The Union Army is already heavily engaged, when the Irish Brigade is ordered to advance through an open field to take an area of high ground. Subjected to accurate Confederate rifle fire as they cross the field, the Brigade marches on in disciplined order, the National and the famed Green Regimental Colors (flags) fluttering overhead. When they encounter a fence across their line of march, eighty volunteers rush forward to knock it down, rather than see the whole Brigade slowed by the obstacle and exposed to fire. Over half of these volunteers are killed. Seeing the Irish continue to press forward, the Confederates fall back as the Irish advance up the hill.

What no one on the Union side knows is that on the other side of the hill is a farmer’s dirt road that years of rain has eroded into a ditch five feet below the surrounding ground level. The sunken road is a perfect rifle pit and is filled with Colonel John Brown Gordon’s Georgians. As the Irish crest the hill, they are met with a volley that decimates the Brigade, including killing or wounding every single standard-bearer. Seeing the flags fall from across the field, an aide to Union General George B. McClellan exclaims, “The battles lost, the Irish are fleeing!” only for McClellan to respond, “No, the flags are raised again, they are advancing.” Eight successive standard-bearers of the 69th New York alone fall that day as men pick up the flags from fallen comrades. Captain Patrick Clooney, though wounded himself, snatches up the colors from the 88th’s fallen standard-bearer only to be killed by multiple shots, the Green Flag wrapping around him like a shroud befitting a hero. Another standard-bearer, the staff of his Irish Brigade flag snapped in two by a rifle shot, drapes the flag over his shoulder like a sash and continues to move forward, personifying the Gaelic phrase on the flag he is carrying “Riamh Nar Dhruid O Spairn lann”, “Who never retreated from the clash of spears.”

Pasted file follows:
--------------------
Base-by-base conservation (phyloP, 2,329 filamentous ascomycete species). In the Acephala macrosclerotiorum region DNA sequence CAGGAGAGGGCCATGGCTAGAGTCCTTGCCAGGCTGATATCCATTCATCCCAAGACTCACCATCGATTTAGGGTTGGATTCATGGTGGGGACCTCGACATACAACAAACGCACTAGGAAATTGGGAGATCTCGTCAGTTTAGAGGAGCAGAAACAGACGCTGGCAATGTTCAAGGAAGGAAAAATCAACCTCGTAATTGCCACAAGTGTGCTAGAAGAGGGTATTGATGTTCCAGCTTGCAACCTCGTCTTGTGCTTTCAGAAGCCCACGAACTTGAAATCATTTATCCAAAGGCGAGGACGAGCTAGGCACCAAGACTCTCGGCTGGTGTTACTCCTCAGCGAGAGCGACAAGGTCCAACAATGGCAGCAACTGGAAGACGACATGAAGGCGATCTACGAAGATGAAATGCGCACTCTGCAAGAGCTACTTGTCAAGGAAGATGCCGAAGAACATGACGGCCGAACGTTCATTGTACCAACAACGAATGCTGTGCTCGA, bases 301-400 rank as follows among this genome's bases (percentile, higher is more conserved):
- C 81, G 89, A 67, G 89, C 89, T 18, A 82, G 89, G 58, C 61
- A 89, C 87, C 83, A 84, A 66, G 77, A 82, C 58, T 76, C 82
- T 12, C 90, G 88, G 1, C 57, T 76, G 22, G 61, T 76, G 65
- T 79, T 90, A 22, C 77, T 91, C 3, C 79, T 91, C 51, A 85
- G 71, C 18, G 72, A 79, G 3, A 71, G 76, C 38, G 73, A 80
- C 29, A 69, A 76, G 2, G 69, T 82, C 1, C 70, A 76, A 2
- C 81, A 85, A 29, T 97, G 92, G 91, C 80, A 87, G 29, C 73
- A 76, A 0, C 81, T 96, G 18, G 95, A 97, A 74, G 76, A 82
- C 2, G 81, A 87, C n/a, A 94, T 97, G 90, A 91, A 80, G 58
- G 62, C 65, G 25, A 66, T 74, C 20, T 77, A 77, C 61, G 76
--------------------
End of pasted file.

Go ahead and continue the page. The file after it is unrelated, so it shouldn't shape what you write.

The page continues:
The fire of the Confederates is so intense that the Irish Brigade cannot advance, but they do not flee either. Despite the failure of promised reinforcements that never materialize, the Brigade pours “Buck and Ball” (a 69 caliber ball and three 30 caliber buckshot) into the enemy at 300 paces, turning the “Sunken Road” into “Bloody Lane.” When their ammunition is depleted, the remnants of the Brigade, with drill ground precision, form and march back to the Union lines. The Irish Brigade never “ran” from the enemy. Another Union unit takes the “Bloody Lane,” but most credit the punishment that the Irish Brigade inflicted on the enemy, at a terrible cost to themselves, with making it possible. The New York Regiments take over 50% casualties. The Irish Brigade is now no bigger than a single regiment. As the depleted ranks of the 88th march passed, Union Major General Israel Bush Richardson salutes as it passes with the words “Bravo 88th, I shall never forget you!”

During the course of the War, the Irish Brigade suffers over 4,000 casualties, more men than the Brigade ever had at any one time. The Fighting 69th loses more men than any other New York regiment. The Battle of Antietam is remembered as the Union victory that allows President Abraham Lincoln to issue the Emancipation Proclamation, which frees the slaves in the Confederate states. It is all too often forgotten that this emancipation was secured in no small part with the blood of Irish immigrants, immigrants who were denied civil rights in their own country and faced discrimination in their adopted county before and after the Civil War.

In thinking of the Civil War, all Americans should remember the words of a defeated Confederate Officer to his Union counterpart at Appomattox, “You only won as you had more Irish than we did.”

(Credit: “The Irish Brigade at Antietam” by Neil F. Cosgrove, October 17, 2009)